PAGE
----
In the extended version of the review, he would review Indiana Jones and the Last Crusade by Taito. While he does find the game to be annoying to play at certain parts, he does appreciate how faithful it is to the film and admits that it is playable. However, he never intended to cover this game as he reveals that the one he remembered playing is a completely different game. As it turns out, there are two versions of the Last Crusade for NES, published by Taito and Ubisoft respectively. Despite looking very similar, the entire game is different. So he moves on to the Ubisoft version of the game, the one he actually remembers playing when he was younger.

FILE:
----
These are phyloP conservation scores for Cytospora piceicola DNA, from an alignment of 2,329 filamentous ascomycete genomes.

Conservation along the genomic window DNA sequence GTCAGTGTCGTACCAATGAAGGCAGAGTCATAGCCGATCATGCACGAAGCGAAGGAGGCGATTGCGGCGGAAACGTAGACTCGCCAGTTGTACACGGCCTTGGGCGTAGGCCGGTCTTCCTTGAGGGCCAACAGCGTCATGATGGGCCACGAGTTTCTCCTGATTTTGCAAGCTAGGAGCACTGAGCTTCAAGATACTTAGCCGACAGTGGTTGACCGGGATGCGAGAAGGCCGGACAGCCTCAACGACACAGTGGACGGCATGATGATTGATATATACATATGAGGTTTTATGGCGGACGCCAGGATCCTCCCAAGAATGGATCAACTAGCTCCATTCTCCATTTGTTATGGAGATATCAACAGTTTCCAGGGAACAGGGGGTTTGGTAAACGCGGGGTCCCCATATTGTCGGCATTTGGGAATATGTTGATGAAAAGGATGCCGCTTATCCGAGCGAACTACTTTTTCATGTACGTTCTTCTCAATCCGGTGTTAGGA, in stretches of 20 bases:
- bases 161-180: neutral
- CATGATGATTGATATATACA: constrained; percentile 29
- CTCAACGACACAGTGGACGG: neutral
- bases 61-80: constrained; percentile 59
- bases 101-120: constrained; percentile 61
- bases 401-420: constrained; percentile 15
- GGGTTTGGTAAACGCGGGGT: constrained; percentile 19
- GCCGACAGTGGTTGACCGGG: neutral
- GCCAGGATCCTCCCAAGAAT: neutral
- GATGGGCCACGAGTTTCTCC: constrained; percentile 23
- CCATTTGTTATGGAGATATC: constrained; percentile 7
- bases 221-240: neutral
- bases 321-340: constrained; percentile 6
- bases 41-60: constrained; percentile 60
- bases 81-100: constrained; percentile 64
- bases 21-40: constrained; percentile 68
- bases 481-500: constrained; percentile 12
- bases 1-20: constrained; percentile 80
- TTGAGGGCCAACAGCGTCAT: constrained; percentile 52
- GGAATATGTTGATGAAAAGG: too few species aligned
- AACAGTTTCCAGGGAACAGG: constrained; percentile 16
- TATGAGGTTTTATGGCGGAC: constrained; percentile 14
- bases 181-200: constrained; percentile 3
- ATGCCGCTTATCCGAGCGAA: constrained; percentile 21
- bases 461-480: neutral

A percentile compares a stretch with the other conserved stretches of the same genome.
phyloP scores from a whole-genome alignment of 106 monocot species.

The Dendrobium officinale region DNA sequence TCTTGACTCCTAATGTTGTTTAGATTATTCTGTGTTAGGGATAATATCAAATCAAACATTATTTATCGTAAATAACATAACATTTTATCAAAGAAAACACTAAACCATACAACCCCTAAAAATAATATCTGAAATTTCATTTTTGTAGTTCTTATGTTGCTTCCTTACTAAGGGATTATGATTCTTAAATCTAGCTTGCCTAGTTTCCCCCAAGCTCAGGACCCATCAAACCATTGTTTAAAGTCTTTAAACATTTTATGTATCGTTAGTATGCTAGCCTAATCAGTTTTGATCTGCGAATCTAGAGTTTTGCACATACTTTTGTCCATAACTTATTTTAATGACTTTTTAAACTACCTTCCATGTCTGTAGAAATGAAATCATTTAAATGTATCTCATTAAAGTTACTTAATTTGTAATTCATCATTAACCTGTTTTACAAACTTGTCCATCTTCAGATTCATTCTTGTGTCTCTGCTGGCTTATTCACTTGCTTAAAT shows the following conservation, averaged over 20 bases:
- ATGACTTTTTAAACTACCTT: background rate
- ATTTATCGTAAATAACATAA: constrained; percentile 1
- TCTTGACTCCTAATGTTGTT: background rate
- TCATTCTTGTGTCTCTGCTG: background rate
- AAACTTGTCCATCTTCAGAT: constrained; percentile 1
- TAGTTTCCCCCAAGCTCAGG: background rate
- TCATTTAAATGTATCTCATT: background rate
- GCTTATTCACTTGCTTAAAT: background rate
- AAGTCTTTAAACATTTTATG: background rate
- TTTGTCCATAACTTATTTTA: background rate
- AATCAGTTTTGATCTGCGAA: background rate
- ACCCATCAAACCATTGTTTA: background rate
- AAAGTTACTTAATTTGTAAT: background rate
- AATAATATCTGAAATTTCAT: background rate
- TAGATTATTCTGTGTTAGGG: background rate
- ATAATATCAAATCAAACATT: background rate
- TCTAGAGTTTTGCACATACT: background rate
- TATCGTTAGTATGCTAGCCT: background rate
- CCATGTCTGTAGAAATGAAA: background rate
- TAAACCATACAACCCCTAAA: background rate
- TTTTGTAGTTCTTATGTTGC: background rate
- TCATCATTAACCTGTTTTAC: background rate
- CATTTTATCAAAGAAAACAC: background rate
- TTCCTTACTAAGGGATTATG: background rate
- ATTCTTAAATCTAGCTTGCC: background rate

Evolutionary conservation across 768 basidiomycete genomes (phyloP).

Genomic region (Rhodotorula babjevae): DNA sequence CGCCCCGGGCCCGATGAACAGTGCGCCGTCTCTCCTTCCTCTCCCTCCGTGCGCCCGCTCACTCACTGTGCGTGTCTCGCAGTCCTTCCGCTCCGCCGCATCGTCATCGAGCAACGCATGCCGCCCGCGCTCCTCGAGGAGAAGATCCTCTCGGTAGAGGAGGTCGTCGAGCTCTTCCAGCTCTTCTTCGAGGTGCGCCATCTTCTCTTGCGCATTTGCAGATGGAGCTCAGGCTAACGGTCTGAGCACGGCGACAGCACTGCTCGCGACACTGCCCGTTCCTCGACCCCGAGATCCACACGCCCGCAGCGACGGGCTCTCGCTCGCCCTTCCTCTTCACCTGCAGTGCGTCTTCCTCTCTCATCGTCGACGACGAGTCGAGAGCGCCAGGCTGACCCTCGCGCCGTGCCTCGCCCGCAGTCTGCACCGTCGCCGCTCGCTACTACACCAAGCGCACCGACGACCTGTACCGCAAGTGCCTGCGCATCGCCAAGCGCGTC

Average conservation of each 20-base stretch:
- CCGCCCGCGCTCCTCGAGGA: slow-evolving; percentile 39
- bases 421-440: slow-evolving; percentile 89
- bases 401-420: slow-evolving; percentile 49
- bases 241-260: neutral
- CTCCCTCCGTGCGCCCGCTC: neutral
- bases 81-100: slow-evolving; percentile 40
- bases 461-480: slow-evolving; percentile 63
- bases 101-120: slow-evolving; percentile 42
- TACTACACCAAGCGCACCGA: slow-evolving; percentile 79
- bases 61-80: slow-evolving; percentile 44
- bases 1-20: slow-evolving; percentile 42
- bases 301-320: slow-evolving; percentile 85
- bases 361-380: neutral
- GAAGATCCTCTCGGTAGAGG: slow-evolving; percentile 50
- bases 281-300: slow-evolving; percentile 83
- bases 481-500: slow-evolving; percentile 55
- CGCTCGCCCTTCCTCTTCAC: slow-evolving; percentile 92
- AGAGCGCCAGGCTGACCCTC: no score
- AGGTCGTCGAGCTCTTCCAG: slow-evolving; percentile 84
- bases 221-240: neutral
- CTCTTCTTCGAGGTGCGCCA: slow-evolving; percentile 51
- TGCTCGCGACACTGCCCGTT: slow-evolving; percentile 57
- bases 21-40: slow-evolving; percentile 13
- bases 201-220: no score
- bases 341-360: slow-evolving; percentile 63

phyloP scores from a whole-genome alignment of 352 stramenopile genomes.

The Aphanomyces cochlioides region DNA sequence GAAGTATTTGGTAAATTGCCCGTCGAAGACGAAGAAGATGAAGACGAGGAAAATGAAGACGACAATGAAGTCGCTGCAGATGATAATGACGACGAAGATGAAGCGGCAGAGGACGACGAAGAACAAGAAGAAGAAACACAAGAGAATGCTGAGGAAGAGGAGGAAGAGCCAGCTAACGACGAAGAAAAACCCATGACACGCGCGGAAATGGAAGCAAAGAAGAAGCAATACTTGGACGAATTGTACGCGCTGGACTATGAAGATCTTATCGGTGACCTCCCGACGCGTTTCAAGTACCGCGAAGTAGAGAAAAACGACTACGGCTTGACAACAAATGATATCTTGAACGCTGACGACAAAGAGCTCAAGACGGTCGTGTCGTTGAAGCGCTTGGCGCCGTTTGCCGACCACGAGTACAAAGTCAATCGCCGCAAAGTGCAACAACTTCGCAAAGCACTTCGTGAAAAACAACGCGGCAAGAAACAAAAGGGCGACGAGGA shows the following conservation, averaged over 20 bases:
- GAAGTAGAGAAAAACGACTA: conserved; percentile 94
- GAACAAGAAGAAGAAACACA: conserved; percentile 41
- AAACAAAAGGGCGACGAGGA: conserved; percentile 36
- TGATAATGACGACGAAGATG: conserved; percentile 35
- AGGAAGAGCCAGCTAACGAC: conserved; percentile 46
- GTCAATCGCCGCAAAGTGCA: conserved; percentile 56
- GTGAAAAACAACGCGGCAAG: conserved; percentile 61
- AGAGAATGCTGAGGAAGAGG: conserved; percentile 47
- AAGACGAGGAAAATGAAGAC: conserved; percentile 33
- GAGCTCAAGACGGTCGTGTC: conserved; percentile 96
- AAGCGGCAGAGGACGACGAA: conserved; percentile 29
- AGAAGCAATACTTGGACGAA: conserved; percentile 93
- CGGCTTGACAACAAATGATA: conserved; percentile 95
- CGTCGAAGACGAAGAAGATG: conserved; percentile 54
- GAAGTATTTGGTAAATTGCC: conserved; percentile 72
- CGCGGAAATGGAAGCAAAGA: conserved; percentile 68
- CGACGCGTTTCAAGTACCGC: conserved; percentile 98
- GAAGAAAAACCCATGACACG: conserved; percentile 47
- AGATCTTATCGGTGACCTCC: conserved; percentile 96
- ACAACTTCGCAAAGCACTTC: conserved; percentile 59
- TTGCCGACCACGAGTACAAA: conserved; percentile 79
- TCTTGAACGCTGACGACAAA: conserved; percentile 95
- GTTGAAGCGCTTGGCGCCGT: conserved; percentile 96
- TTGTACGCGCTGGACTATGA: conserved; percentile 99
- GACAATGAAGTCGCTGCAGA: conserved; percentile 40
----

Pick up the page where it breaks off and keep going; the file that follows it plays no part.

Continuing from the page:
While the Nerd does find the graphics on Indy to be decent, he notes that everything else looks dull and monotonous, similar to that of a Gameboy game (even showing how the game gear version had more colorful visuals). The game does not provide him a whip to use, leaving Indy to punch as his only attack. He also finds the level design to be even more flawed, with shallow water somehow harming Indy, and some of the jumps being too difficult to pull off. He also finds the boss to be incredibly tedious with a really long life bar yet having a very simple pattern. After being that stage, he does get the whip, which has the Nerd realize that the game is indeed following along with the movie, but finds the continuity inconsistent as the same adult Indy sprite is used regardless of the level. This left the Nerd complaining that the game should had either follow the movie, or give him the whip. He comes across another boss, who is just an Indian shooting from his bow, but also has a very long life bar. The boring boss drove the Nerd to remove the cartridge and whip it.